4. The final chapter 4 of the book focuses on a model of technometrics based on theory of technological parasitism to measure the speed of technological evolution for supporting implications of innovations strategy and management of technology, as well as to monitor technological pathways during the transition from starting state of parasitic technology to final state of symbiosis that accelerates the technological evolution with a pervasive effect on economic and social change. This suggested model of technometrics, within the technological parasitism, also detects which technologies are likely to evolve rapidly for sustaining best practices of innovation management to safeguard competitive advantage of firms and nations.
Overall, then, no single book could hope to cover adequately all aspects of what is wide and essentially multi-disciplinary field of inquiry, and it is not the intention here to attempt to cover all aspects and topics of the evolution of technology and technological change in society. It is regrettable but inevitable therefore that some topics are excluded or given only limited coverage and it is not possible to meet fully the preferences of all readers. I hope that readers dealing with economics of innovation and technology, and in particular with topics of technological evolution, such as students, managers, policymakers, etc. are able to see this text as a starting point to understand the complex processes, characteristics, properties and relationships of the evolution of technology and technological change in society. Finally, this book’s strengths and weaknesses are the responsibility of author.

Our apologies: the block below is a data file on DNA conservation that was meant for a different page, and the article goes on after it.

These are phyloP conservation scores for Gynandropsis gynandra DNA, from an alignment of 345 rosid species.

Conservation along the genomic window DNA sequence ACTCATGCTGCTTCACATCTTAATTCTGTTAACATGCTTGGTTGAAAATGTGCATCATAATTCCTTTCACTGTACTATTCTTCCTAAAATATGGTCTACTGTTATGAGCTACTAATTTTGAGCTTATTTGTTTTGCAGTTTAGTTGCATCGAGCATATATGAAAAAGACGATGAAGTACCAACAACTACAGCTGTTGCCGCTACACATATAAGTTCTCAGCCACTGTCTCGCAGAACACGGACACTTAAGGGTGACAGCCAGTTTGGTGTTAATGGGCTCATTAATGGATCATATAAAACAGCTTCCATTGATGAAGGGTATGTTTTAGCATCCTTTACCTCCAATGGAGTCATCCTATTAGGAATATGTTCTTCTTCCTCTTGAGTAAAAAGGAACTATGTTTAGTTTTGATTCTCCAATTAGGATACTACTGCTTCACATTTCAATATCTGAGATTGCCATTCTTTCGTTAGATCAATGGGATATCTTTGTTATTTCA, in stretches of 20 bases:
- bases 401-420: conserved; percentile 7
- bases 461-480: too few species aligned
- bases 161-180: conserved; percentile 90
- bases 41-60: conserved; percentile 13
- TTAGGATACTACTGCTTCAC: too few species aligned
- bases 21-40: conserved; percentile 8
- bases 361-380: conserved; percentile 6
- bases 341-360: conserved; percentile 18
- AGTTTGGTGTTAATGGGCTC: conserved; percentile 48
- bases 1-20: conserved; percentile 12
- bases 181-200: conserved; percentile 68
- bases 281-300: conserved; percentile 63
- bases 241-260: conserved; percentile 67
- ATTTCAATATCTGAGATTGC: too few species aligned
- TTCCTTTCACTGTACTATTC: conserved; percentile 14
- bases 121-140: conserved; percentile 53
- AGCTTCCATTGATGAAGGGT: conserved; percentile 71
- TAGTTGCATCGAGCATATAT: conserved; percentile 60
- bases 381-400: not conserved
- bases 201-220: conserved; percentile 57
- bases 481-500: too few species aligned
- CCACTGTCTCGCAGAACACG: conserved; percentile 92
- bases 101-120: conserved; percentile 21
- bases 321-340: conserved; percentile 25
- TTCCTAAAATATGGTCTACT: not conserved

1. Theories of the evolution of technology: traditional and new perspectives

2. Towards a taxonomy and theory of interactive technologies and evolutionary pathways

3. Theory of technological parasitism to explain the evolution of technology

4. Technometrics to measure and detect pathways of interactive technologies within theory of technological parasitism


Mario Coccia

National Research Council of Italy
Visiting Scholar Arizona State University, USA

Mario Coccia is a social scientist at the National Research Council of Italy (CNR) and visiting scholar at YALE University. He has been research fellow at the Max Planck Institute of Economics and visiting professor at the Polytechnics of Torino and University of Piemonte Orientale (Italy). He has conducted research work at the Arizona State University, Georgia Institute of Technology, United Nations University-Maastricht Economic and Social Research Institute on Innovation and Technology (UNU-MERIT), RAND Corporation (Washington D.C.), University of Maryland (College Park), Bureau d’Économie Théorique et Appliquée (Strasbourg), Munk School of Global Affairs (University of Toronto), and Institute for Science and Technology Studies (University of Bielefeld). He leads CocciaLAB to investigate, with interdisciplinary scientific researches the determinants of socioeconomic phenomena, such as new technology, evolution of scientific fields, economic growth, human progress, etc. He has written more than two hundred papers in several disciplines.